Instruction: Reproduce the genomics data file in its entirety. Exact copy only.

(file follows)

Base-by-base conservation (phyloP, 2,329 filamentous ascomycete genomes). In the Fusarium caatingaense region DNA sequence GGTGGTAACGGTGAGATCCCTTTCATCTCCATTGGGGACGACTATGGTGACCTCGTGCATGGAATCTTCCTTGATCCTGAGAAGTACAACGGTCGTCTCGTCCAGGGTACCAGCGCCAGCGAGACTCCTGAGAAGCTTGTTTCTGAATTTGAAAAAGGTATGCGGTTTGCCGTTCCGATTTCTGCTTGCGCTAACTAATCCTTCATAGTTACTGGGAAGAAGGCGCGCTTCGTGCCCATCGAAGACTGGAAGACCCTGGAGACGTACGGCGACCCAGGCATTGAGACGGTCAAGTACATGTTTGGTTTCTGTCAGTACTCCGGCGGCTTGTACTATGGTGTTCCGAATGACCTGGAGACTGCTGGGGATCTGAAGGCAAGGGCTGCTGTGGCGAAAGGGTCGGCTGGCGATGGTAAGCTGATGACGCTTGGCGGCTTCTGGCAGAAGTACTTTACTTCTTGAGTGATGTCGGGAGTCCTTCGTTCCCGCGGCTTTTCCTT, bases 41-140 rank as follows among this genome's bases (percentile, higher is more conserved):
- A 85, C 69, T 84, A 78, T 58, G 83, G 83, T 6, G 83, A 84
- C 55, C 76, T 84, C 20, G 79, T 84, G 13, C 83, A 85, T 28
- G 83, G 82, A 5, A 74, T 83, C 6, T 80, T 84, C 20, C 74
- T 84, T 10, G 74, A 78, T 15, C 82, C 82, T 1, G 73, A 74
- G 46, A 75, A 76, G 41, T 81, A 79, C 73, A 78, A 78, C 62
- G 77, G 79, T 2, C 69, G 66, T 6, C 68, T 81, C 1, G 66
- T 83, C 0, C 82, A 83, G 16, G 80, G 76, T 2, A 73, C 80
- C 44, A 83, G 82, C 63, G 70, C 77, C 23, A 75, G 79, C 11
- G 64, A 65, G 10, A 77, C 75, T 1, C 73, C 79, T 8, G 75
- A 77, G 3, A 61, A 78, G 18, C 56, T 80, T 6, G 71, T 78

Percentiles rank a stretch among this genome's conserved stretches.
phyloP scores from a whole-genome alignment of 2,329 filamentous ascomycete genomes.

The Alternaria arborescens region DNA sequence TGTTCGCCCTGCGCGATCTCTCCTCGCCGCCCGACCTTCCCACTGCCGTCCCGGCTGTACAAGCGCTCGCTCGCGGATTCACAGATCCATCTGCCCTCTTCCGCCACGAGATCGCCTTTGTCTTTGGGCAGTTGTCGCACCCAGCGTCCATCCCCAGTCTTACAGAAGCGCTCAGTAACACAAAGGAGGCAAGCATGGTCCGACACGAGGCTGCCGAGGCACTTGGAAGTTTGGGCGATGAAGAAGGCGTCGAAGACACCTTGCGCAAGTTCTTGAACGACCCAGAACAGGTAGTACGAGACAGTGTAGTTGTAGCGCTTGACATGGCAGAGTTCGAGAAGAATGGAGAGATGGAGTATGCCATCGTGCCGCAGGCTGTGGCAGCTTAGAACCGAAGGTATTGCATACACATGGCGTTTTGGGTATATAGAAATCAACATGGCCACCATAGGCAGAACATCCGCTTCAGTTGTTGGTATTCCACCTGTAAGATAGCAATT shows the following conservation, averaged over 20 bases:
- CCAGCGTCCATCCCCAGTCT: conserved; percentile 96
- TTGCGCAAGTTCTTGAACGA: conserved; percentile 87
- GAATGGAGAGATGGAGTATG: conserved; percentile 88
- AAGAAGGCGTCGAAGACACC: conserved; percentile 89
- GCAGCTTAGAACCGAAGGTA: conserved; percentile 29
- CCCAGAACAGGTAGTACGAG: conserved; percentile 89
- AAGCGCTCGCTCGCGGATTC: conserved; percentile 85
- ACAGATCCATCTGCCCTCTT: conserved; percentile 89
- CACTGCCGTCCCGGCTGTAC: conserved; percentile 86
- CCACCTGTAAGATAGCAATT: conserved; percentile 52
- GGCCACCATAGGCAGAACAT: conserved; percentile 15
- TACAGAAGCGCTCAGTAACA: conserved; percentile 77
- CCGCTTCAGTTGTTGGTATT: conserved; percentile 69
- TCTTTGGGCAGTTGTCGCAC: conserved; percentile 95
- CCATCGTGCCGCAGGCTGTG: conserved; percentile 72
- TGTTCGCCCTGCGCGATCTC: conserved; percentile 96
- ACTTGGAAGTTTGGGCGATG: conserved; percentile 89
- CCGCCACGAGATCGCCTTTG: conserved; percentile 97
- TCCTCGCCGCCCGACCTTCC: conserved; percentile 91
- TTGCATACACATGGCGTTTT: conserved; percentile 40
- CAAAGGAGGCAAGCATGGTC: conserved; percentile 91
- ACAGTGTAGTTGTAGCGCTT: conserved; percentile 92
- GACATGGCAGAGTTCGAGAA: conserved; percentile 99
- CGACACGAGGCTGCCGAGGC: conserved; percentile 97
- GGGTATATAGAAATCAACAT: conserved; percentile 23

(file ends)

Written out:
Base-by-base conservation (phyloP, 2,329 filamentous ascomycete genomes). In the Fusarium caatingaense region DNA sequence GGTGGTAACGGTGAGATCCCTTTCATCTCCATTGGGGACGACTATGGTGACCTCGTGCATGGAATCTTCCTTGATCCTGAGAAGTACAACGGTCGTCTCGTCCAGGGTACCAGCGCCAGCGAGACTCCTGAGAAGCTTGTTTCTGAATTTGAAAAAGGTATGCGGTTTGCCGTTCCGATTTCTGCTTGCGCTAACTAATCCTTCATAGTTACTGGGAAGAAGGCGCGCTTCGTGCCCATCGAAGACTGGAAGACCCTGGAGACGTACGGCGACCCAGGCATTGAGACGGTCAAGTACATGTTTGGTTTCTGTCAGTACTCCGGCGGCTTGTACTATGGTGTTCCGAATGACCTGGAGACTGCTGGGGATCTGAAGGCAAGGGCTGCTGTGGCGAAAGGGTCGGCTGGCGATGGTAAGCTGATGACGCTTGGCGGCTTCTGGCAGAAGTACTTTACTTCTTGAGTGATGTCGGGAGTCCTTCGTTCCCGCGGCTTTTCCTT, bases 41-140 rank as follows among this genome's bases (percentile, higher is more conserved):
- A 85, C 69, T 84, A 78, T 58, G 83, G 83, T 6, G 83, A 84
- C 55, C 76, T 84, C 20, G 79, T 84, G 13, C 83, A 85, T 28
- G 83, G 82, A 5, A 74, T 83, C 6, T 80, T 84, C 20, C 74
- T 84, T 10, G 74, A 78, T 15, C 82, C 82, T 1, G 73, A 74
- G 46, A 75, A 76, G 41, T 81, A 79, C 73, A 78, A 78, C 62
- G 77, G 79, T 2, C 69, G 66, T 6, C 68, T 81, C 1, G 66
- T 83, C 0, C 82, A 83, G 16, G 80, G 76, T 2, A 73, C 80
- C 44, A 83, G 82, C 63, G 70, C 77, C 23, A 75, G 79, C 11
- G 64, A 65, G 10, A 77, C 75, T 1, C 73, C 79, T 8, G 75
- A 77, G 3, A 61, A 78, G 18, C 56, T 80, T 6, G 71, T 78

Percentiles rank a stretch among this genome's conserved stretches.
phyloP scores from a whole-genome alignment of 2,329 filamentous ascomycete genomes.

The Alternaria arborescens region DNA sequence TGTTCGCCCTGCGCGATCTCTCCTCGCCGCCCGACCTTCCCACTGCCGTCCCGGCTGTACAAGCGCTCGCTCGCGGATTCACAGATCCATCTGCCCTCTTCCGCCACGAGATCGCCTTTGTCTTTGGGCAGTTGTCGCACCCAGCGTCCATCCCCAGTCTTACAGAAGCGCTCAGTAACACAAAGGAGGCAAGCATGGTCCGACACGAGGCTGCCGAGGCACTTGGAAGTTTGGGCGATGAAGAAGGCGTCGAAGACACCTTGCGCAAGTTCTTGAACGACCCAGAACAGGTAGTACGAGACAGTGTAGTTGTAGCGCTTGACATGGCAGAGTTCGAGAAGAATGGAGAGATGGAGTATGCCATCGTGCCGCAGGCTGTGGCAGCTTAGAACCGAAGGTATTGCATACACATGGCGTTTTGGGTATATAGAAATCAACATGGCCACCATAGGCAGAACATCCGCTTCAGTTGTTGGTATTCCACCTGTAAGATAGCAATT shows the following conservation, averaged over 20 bases:
- CCAGCGTCCATCCCCAGTCT: conserved; percentile 96
- TTGCGCAAGTTCTTGAACGA: conserved; percentile 87
- GAATGGAGAGATGGAGTATG: conserved; percentile 88
- AAGAAGGCGTCGAAGACACC: conserved; percentile 89
- GCAGCTTAGAACCGAAGGTA: conserved; percentile 29
- CCCAGAACAGGTAGTACGAG: conserved; percentile 89
- AAGCGCTCGCTCGCGGATTC: conserved; percentile 85
- ACAGATCCATCTGCCCTCTT: conserved; percentile 89
- CACTGCCGTCCCGGCTGTAC: conserved; percentile 86
- CCACCTGTAAGATAGCAATT: conserved; percentile 52
- GGCCACCATAGGCAGAACAT: conserved; percentile 15
- TACAGAAGCGCTCAGTAACA: conserved; percentile 77
- CCGCTTCAGTTGTTGGTATT: conserved; percentile 69
- TCTTTGGGCAGTTGTCGCAC: conserved; percentile 95
- CCATCGTGCCGCAGGCTGTG: conserved; percentile 72
- TGTTCGCCCTGCGCGATCTC: conserved; percentile 96
- ACTTGGAAGTTTGGGCGATG: conserved; percentile 89
- CCGCCACGAGATCGCCTTTG: conserved; percentile 97
- TCCTCGCCGCCCGACCTTCC: conserved; percentile 91
- TTGCATACACATGGCGTTTT: conserved; percentile 40
- CAAAGGAGGCAAGCATGGTC: conserved; percentile 91
- ACAGTGTAGTTGTAGCGCTT: conserved; percentile 92
- GACATGGCAGAGTTCGAGAA: conserved; percentile 99
- CGACACGAGGCTGCCGAGGC: conserved; percentile 97
- GGGTATATAGAAATCAACAT: conserved; percentile 23